|STD CHLOREMPHENICOL (Mean±SD)|
|CAN||STD FLUCONAZOL 1.366±0.1527|
TABLE 2: ANTIMICROBIAL ACTIVITY OF FLOWER EXTRACTS OF CASSIA TORA AGAINST HUMAN PATHOGENIC GRAM NEGATIVE, GRAM-POSITIVE BACTERIA AND PATHOGENIC FUNGUS CANDIDA
|Microorganisms||Zone of inhibition in cms for cassia tora flower extracts.(mean±SD)|
ABLE 3: ANTIMICROBIAL ACTIVITY OF LEAF EXTRACTS OF CASSIA SOPHERA AGAINST HUMAN PATHOGENIC GRAM NEGATIVE, GRAM-POSITIVE BACTERIA AND PATHOGENIC FUNGUS CANDIDA
|Microorganisms||Zone of inhibition in cms for cassia sophera leaf extracts (Mean±SD)|
TABLE 4: ANTIMICROBIAL ACTIVITY OF FLOWER EXTRACTS OF CASSIA SOPHERA AGAINST HUMAN PATHOGENIC GRAM NEGATIVE, GRAM-POSITIVE BACTERIA AND PATHOGENIC FUNGUS CANDIDA
|Microorganisms||Zone of inhibition in cms for cassia sophera flower extracts (Mean±SD)|
FIGURE 3: INHIBITION OF KLEBSIELLA BY LEAF EXTRACTS OF CASSIA TORA
FIGURE 4: CANDIDA ALBICANS INHIBITED BY CASSIA TORA LEAF EXTRACT
TABLE 5: MIC OF ACETONE EXTRACTS OF CASSIA TORA AND CASSIA SOPHERA LEAVES AND FLOWERS
|Names of microorganisms||Extracts used and MIC (mg/ml)|
Where CtLA= Cassia tora leaves acetone extract. CtFA=Cassia tora flower acetone extract, CsLA=Cassia sophera leaves extract, CsFA=Cassia sophera flower extract
TABLE 6: MIC OF METHANOL EXTRACTS OF CASSIA TORA AND CASSIA SOPHERA LEAVES AND FLOWERS
|Names of microorganisms||Extracts used and MIC (mg/ml)|
Where M=methanol extract
DISCUSSIONS: Though antibiotics provide the main basis for the therapy of bacterial infections, the high genetic variability of bacteria makes them more resistant 9. Thus, there is continuous search for novel drugs. In spite of most of the pharmacological industries have produced a number of new antibiotics during last three decades, resistance to these drugs by microorganisms has increased.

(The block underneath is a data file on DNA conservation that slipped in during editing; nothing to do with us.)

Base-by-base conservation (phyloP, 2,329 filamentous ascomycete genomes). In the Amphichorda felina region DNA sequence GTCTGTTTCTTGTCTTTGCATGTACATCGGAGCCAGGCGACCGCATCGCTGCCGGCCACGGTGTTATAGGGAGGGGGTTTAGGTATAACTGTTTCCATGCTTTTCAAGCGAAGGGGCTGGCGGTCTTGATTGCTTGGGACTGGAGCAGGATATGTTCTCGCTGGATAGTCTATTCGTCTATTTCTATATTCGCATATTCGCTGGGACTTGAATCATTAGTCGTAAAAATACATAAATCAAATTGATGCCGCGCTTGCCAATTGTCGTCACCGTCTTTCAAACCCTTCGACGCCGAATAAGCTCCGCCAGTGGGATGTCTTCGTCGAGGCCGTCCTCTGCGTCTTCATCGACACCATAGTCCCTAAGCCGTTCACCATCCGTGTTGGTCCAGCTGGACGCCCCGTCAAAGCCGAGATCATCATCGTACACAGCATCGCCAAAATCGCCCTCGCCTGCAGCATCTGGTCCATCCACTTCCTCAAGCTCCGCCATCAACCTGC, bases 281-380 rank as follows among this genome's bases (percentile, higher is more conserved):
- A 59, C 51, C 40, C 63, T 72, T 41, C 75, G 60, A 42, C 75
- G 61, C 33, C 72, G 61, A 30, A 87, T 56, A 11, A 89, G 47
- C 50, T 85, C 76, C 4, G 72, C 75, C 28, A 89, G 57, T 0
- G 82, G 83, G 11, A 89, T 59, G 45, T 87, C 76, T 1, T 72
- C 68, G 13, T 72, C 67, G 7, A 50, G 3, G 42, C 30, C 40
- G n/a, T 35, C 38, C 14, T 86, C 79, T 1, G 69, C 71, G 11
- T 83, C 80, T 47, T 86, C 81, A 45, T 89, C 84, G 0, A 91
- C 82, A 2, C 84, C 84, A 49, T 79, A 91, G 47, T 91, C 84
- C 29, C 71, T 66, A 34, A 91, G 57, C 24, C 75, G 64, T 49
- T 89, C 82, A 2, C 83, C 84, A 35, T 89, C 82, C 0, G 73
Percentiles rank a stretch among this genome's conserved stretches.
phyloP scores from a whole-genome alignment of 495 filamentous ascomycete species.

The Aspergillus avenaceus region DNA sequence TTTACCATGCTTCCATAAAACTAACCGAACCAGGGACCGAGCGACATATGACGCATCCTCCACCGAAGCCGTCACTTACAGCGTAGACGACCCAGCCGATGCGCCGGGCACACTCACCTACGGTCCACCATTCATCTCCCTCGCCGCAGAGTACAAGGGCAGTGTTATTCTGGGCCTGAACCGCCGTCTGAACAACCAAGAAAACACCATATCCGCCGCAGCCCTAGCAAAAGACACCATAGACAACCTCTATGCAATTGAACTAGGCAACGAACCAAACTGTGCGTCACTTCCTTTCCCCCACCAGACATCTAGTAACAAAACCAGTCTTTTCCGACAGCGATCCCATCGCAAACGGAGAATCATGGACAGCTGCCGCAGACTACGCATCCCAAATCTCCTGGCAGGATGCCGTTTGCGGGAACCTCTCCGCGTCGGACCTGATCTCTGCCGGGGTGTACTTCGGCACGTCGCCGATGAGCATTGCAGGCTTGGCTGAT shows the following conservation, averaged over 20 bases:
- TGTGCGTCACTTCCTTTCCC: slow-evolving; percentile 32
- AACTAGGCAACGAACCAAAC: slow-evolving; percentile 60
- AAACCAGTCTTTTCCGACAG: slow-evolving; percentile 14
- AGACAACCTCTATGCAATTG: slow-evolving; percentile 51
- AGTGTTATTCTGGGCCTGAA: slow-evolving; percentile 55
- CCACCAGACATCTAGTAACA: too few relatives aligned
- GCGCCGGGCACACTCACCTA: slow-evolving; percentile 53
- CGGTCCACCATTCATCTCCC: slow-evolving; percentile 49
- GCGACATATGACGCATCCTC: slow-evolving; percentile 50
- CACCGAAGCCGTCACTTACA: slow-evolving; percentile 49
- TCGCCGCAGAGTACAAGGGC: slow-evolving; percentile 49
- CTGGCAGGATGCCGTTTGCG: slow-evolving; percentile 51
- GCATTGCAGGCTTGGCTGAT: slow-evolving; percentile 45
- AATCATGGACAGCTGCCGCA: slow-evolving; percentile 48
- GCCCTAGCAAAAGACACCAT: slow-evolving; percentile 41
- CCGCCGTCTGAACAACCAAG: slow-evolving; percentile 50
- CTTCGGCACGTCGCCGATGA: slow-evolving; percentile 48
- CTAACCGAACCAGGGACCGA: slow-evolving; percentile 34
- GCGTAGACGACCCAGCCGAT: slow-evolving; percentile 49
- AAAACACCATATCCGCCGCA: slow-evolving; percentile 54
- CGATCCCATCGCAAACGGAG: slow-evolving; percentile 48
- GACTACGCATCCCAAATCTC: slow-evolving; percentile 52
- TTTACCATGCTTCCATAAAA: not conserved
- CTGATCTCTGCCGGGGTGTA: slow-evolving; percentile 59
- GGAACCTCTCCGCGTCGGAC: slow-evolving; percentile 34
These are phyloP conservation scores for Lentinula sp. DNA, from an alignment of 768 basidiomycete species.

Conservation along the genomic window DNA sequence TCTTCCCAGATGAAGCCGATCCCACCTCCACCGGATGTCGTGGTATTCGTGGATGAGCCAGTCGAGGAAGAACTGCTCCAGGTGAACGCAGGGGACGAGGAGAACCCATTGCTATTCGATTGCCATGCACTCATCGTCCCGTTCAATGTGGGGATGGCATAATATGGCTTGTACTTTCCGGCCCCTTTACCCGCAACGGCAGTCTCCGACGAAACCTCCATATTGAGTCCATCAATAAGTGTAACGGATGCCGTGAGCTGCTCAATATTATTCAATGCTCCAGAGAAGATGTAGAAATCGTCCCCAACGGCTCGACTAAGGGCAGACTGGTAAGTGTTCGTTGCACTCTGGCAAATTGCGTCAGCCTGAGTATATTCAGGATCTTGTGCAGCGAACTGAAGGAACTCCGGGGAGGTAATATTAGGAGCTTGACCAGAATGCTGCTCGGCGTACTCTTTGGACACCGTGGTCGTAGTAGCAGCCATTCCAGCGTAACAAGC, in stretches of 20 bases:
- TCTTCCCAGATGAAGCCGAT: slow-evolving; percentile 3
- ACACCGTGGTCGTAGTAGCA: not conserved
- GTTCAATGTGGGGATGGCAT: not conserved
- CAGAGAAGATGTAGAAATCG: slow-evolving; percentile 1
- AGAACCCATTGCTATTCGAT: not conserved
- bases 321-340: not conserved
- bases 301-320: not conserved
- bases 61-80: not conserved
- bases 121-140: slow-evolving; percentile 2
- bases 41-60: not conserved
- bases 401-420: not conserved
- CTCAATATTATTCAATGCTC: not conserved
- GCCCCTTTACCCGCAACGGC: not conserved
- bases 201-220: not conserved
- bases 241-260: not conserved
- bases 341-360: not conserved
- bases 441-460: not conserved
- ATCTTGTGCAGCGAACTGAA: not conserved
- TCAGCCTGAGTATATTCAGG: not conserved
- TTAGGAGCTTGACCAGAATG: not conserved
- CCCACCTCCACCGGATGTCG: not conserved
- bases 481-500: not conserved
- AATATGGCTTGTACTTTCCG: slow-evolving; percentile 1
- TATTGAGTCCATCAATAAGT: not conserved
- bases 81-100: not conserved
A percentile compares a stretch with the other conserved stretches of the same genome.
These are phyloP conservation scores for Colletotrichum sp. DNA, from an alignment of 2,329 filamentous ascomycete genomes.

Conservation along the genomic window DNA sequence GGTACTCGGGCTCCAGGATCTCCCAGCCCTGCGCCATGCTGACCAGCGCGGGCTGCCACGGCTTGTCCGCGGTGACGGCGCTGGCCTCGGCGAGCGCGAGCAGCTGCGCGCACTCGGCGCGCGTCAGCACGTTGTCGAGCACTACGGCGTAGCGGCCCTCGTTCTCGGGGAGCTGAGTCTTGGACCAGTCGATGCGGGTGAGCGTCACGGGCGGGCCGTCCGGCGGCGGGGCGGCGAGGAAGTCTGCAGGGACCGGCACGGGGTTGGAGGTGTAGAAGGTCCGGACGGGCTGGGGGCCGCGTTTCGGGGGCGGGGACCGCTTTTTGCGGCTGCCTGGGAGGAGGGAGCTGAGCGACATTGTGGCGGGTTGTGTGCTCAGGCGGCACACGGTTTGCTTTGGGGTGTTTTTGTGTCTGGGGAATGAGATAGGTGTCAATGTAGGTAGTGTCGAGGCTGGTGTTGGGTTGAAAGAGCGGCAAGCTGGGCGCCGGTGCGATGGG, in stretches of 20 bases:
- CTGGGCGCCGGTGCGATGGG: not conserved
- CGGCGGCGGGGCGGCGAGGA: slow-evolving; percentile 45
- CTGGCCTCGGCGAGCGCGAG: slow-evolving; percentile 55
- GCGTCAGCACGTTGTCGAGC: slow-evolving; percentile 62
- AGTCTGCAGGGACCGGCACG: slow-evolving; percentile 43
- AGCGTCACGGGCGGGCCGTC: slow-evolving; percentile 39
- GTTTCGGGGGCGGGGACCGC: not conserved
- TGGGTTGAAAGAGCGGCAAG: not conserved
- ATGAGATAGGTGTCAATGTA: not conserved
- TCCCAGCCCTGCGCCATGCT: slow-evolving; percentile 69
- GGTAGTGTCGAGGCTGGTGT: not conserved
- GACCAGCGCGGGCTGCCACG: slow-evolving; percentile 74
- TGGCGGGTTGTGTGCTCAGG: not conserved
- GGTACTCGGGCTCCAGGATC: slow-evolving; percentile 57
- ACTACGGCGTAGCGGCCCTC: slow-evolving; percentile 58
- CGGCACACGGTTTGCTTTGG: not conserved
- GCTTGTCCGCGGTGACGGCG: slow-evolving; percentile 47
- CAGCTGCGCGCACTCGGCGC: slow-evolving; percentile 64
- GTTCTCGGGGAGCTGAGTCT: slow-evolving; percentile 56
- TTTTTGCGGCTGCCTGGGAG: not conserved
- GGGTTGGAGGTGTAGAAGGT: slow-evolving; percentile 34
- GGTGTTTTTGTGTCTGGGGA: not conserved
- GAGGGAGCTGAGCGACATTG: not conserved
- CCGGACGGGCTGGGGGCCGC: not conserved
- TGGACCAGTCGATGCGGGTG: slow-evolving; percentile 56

Herbal drugs are gaining importance due to reduced side effects and plants have been a valuable source of natural products for maintaining human health. According to World Health Organization, medicinal plants would be the best source to obtain a variety of drugs.
Since 80% of individuals in the developed countries use traditional medicine, which have compounds derived from medicinal plants, it is necessary to evaluate available plants for their antibacterial activity 10. According to recent world health report on infectious diseases, overcoming antibiotic resistance is the major issue of the next millennium 9. So, it is becoming important and need of the hour to use natural products derived from the endangered species to combat the newly emerging diseases and get protection from the different health manifestations.